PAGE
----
The days seem to go by in a repetitive blur – get up, shower, squeeze in some time in the Word before the kiddos greet me at 6:30, make the bed, see my husband off to work, make breakfast, do laundry, dishes, lunch, sweep, breathe, snack, supper, dishes, bedtime, REPEAT.
Doesn’t sound like much of a life, does it? Sure we go to the park, the museum, or the zoo every now and then. We play with friends and eat popsicles ( I make a mean fudgsicle).
But nothing really grand or glorious, or so it seems.
Most of my friends lives seem this way as well – the Rinse and Repeat of raising babies. Sometimes we wish that we could do more, be more than what we perceive ourselves to be – ‘just’ the mom, the woman who gives her life blood for her family.
All I wanted when I was a little girl was to get married and have a passel of children. That’s it – plain and oh, so simple. Right now, I’m living out that dream.
But there’s a restlessness, a discontent, a lie, that I’ve embraced.
One that tells me that this is not enough.
We don’t believe that we are actually living the Dream.
Recently a group of 4 blogger went on a trip with the Exodus Road. They wrote about what they saw and the impact watching trafficking in action has had on them.
One post in particular from Heather Armstrong at Dooce.com has had such an impact on me and continues to leave me in tears. The setting is a brothel, and she and an undercover investigator have just sat down with a 19 year old sex-worker.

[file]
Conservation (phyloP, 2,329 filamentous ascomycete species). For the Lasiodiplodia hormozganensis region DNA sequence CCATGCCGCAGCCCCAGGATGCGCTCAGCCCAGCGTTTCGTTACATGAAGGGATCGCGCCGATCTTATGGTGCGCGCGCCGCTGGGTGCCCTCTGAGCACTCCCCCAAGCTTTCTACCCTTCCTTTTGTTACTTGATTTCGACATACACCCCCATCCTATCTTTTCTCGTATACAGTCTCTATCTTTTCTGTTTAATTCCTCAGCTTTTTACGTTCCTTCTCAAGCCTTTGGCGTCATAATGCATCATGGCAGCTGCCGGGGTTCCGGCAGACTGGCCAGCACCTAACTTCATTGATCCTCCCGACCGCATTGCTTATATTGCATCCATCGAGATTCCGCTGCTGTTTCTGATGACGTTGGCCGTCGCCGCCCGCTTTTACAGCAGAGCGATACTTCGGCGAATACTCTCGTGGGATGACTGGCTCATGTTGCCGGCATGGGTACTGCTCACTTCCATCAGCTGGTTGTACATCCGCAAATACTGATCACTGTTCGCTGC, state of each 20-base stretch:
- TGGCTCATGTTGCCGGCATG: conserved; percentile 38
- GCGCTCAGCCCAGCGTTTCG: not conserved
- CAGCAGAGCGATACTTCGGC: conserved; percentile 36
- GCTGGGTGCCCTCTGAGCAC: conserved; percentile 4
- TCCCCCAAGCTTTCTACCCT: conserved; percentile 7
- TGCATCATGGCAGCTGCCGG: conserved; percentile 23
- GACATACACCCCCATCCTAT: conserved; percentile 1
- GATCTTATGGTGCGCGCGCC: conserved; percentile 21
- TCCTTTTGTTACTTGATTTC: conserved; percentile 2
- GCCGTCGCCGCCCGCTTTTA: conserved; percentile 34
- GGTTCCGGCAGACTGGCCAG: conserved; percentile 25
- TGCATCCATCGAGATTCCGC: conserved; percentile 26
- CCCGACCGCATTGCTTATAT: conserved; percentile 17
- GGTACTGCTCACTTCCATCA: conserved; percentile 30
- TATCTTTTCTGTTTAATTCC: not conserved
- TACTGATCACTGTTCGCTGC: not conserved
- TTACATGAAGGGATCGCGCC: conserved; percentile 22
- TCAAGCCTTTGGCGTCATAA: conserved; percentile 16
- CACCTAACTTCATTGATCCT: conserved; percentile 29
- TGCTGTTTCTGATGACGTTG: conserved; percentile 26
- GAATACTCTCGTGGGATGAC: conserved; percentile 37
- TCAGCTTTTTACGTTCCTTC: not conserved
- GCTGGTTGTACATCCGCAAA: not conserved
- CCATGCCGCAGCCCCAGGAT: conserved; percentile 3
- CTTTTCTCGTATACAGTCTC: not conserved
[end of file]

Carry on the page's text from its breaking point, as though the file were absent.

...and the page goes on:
Here’s an excerpt from Heather’s words:
“Can you ask her what she would love to do with her life if she didn’t have to work here? Would that make sense?”
He didn’t answer me and instead turned to her with a look of curiosity and began speaking in her native tongue. When he was done, she sat there for a very long time in complete silence. I didn’t know if it was because she had never been asked that question, never been given the chance to consider something else. Then she bit her lip in what I think is a universally spoken way of trying to dam up an emotion you might not want someone else to see.
Her answer was spoken much more softly than anything else in our conversation up to that point, and I could hear her voice trembling. The investigator translated:
“She says she would like to have children of her own and wishes she could have enough money to be there and watch them as they grow. But she knows that won’t happen. That’s why she stays here.”
Read more: http://dooce.com/2014/06/24/some-initial-thoughts-from-a-travel-addled-brain/#ixzz38FlaXKsx
I’m living her dream. She’s living a nightmare and I’m living her dream.
When I read this and let the gravity of it sink in, I realize a couple of things. First, for me to be ungrateful and discontent is a contemptible affront to the God who gifted me with this Rinse and Repeat life. And secondly, in a sense, I’m dishonoring that girl when I say, that dream may be good enough for you- but not for me.
We need to be so grateful for what God has gifted us with – this life that may seem so mundane, but in reality is truly a dream.
So, I’m going to ask you to do two things with me today. First, pause and thank God for the life that He has blessed you with, and second, pray for those girls whose dreams we’re living.